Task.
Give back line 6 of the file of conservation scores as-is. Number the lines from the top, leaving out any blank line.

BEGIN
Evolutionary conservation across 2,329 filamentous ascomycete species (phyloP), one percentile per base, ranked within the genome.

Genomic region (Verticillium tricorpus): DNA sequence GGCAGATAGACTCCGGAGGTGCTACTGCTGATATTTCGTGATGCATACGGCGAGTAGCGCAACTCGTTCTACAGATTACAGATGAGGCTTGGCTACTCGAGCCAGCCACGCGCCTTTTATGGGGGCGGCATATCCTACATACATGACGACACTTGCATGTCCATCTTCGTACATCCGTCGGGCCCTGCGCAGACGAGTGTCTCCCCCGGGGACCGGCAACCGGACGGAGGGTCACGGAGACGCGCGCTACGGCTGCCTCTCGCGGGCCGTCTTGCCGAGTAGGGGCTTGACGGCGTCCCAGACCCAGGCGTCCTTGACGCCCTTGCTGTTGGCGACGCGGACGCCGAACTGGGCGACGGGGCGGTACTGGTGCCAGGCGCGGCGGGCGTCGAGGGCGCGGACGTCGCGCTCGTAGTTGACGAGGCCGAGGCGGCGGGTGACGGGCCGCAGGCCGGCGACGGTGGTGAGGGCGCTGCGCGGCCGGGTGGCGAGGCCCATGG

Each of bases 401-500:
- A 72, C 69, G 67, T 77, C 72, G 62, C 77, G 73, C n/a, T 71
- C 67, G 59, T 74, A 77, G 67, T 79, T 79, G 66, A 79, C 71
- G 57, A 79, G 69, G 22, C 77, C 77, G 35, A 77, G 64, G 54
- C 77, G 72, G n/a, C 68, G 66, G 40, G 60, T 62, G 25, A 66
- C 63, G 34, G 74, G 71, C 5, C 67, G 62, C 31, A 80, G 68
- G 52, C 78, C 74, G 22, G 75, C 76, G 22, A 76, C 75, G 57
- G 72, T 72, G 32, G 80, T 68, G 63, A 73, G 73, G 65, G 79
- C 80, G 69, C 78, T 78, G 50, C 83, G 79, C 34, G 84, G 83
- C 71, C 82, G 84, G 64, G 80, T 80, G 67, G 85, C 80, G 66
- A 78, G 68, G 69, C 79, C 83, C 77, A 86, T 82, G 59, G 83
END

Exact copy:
- G 57, A 79, G 69, G 22, C 77, C 77, G 35, A 77, G 64, G 54